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ThredUP is the largest thrift and consignment shop on the Internet, but is it right for you? In this thredUP review, you’ll learn my experience with buying, others experience selling, and some alternatives to get you high fashion at low prices.
I’ve been shopping thredUp for over a year and while I don’t buy clothes often I’m an outspoken advocate for buying them secondhand. I’m not perfect but I try to buy as much used clothing as possible.
Shopping on thredUP
The thing I love about thredUP is the selection. It has more inventory than I can count and just keeps expanding. It started with women’s fashion and has expanded to accessories, kids, and maternity.
Last time I bought a work blouse, 2 summer shirts, and a pair of shorts. Everything was great quality and delivered quickly, even though it was around the holidays. All items were wrapped in their signature tissue paper making the unboxing part of the experience.
For me, thredUP is a once a year treat for a vacation, special event, or because I hate all my clothes. Their prices are higher than Goodwill (which is pretty expensive itself nowadays) but 1000% worth it for the quality and ease of use.
That’s why I so highly recommend it. Not everyone wants to (or has the time to) drive all over digging around thrift stores to find quality pieces. *Raises Hand* ThredUP makes saving money and buying secondhand accessible to more people and Mother Earth loves that.
Selling on thredUP
To get high-quality items people have to sell high-quality items, thredUP accepts less than 40% of the items they receive. I’ve seen a ton of bad reviews of their selling process and payouts and while I have personally not sold to them I can empathize with their frustration.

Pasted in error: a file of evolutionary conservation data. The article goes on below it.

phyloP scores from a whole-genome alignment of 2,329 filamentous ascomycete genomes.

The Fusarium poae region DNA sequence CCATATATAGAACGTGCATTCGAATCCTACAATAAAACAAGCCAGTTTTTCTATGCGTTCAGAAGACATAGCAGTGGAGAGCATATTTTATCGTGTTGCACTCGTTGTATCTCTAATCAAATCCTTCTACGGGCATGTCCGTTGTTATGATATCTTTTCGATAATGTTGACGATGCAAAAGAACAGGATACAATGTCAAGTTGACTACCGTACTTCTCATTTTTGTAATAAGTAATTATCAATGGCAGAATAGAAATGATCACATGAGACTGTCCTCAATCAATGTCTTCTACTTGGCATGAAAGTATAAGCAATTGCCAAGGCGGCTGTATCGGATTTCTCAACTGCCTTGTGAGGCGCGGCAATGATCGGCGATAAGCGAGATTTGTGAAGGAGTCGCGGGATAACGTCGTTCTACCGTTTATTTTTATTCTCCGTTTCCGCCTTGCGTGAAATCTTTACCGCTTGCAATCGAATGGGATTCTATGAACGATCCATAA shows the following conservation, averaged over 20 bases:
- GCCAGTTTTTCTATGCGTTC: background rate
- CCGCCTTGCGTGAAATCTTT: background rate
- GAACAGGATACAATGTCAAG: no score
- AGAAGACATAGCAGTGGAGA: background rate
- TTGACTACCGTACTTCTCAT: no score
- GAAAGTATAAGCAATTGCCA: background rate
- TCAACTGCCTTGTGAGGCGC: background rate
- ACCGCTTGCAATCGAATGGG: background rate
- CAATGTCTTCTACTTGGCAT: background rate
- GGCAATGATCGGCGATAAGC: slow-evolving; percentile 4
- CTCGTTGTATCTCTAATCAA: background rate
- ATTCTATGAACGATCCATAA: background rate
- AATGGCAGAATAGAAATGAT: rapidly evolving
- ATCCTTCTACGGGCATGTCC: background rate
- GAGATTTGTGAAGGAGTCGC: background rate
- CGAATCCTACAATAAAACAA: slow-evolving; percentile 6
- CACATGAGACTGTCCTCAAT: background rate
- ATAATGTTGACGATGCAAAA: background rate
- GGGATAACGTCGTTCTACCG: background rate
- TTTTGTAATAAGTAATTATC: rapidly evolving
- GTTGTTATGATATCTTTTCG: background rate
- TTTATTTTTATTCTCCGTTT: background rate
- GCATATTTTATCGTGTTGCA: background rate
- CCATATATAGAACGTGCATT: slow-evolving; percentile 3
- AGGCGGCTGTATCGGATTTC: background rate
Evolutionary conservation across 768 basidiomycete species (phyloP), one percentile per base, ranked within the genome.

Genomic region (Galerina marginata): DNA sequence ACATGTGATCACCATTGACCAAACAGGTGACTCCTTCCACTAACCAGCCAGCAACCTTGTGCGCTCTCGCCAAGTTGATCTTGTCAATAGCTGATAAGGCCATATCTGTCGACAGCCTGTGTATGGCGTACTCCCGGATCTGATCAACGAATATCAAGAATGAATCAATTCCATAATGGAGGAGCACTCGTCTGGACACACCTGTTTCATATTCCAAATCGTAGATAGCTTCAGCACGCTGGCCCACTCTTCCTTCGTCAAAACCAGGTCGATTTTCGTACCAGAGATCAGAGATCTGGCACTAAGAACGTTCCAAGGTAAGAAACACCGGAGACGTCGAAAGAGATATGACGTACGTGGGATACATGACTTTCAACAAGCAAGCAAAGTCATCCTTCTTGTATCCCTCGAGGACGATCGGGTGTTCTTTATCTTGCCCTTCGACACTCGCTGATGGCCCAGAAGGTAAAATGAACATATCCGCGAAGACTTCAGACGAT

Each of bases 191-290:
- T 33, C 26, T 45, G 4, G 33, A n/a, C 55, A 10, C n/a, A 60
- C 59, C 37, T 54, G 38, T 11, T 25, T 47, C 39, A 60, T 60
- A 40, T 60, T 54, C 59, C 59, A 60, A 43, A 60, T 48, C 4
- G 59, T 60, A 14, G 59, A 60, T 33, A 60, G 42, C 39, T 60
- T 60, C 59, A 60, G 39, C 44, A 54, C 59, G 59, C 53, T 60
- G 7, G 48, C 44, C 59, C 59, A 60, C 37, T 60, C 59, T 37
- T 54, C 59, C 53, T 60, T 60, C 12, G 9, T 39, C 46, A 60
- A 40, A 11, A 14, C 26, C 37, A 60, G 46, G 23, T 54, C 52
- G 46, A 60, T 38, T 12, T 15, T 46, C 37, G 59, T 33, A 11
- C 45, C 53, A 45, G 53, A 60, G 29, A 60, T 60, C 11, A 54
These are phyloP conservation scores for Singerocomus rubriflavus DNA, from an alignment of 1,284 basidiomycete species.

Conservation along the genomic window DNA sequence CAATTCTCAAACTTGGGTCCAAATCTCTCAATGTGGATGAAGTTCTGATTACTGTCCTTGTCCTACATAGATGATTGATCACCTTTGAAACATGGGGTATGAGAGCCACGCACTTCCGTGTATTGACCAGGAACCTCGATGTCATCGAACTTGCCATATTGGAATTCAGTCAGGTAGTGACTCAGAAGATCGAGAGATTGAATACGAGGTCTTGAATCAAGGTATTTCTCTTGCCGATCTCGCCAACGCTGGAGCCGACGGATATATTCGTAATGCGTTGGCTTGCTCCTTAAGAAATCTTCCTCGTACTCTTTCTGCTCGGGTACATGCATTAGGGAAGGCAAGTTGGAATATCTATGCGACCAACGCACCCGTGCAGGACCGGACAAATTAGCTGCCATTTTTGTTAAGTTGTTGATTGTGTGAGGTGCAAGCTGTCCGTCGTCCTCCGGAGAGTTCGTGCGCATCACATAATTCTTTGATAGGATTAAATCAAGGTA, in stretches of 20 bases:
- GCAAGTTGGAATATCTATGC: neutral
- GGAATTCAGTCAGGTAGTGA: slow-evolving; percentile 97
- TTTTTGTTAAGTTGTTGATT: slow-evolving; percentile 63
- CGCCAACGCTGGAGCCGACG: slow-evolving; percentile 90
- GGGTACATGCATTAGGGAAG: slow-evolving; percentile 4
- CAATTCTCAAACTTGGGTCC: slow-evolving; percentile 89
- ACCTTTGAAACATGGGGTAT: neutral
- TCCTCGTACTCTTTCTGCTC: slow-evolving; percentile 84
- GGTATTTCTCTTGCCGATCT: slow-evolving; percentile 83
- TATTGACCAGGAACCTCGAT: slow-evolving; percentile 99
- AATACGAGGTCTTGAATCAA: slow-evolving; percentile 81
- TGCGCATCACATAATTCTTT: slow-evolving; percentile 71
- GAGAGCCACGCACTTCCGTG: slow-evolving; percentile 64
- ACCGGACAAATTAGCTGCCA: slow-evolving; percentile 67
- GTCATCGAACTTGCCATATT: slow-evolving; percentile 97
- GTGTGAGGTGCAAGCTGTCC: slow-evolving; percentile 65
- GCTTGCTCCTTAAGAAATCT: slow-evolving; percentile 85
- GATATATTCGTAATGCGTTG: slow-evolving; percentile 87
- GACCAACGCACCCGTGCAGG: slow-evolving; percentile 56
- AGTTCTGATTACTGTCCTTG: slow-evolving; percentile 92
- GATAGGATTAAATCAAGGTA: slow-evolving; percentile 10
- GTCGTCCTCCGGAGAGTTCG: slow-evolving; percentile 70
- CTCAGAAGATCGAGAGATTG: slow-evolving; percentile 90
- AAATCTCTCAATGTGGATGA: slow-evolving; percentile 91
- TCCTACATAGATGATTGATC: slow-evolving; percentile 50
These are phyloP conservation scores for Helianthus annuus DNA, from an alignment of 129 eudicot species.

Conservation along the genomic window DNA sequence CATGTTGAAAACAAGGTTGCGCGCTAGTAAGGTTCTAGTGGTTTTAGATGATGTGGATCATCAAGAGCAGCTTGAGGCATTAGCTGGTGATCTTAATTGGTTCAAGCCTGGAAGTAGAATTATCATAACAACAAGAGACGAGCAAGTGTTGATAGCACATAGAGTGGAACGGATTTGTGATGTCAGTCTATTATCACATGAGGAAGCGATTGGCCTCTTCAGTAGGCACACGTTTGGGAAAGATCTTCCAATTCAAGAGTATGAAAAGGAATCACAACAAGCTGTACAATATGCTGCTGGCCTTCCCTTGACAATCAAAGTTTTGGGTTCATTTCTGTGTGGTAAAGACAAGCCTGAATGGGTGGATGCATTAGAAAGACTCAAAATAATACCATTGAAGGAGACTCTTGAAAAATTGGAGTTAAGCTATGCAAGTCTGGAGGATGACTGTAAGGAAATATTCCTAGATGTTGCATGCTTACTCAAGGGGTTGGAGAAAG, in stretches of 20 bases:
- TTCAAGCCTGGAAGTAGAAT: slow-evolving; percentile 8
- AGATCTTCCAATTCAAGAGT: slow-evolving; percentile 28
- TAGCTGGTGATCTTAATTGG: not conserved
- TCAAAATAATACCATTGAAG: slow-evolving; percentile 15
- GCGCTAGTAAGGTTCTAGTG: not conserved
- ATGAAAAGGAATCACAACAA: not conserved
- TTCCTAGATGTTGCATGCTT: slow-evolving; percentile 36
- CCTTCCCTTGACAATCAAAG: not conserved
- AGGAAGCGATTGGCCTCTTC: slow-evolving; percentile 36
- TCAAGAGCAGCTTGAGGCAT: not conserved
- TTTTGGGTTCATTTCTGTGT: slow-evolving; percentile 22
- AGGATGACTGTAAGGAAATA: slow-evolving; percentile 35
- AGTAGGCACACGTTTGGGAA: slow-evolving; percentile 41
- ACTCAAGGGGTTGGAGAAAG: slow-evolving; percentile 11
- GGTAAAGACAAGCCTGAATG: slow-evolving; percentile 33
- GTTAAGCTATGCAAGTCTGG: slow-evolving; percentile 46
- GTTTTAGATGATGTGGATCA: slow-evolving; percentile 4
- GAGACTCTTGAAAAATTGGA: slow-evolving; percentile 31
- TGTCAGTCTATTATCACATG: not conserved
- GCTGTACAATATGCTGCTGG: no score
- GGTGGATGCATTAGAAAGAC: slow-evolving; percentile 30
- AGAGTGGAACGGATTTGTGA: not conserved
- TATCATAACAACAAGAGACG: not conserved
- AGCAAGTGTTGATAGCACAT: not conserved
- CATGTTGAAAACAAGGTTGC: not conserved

So many people are trying to sell that it takes around 40 days for a “Clean Out Kit” to process. And if you want your items back it’ll cost you $10.99. So if you’re going to sell to them, make sure it’s stuff you’re sure they’ll buy.
I would only sell to thredUP as a last resort. If you don’t have a resell store like in your area then thredUP would be a good option. But I might even try selling them on eBay first if you have the time. Otherwise, don’t expect more than $1 for any of your average items.
Alternatives to thredUP
Prices are comparable but there’s never a shipping cost. As for selling, you get more cash back and you get it in less than a day. These stores are the superior alternative for selling and have great, albeit different inventory.
ThredUP is for women a little too old for Plato’s but not mature enough for Mentor. ThredUP also has maternity and kids which neither of those stores carries. But Plato’s does accept men’s clothing. So depending on what you want to buy or sell, there’s something for everyone.
You can use my thredUP referral link to get $10 off your first purchase – no minimum required! I hate it when stores make you spend $50 to get a deal. If you spend less than $79 all you’ll pay is around $5.99 for shipping.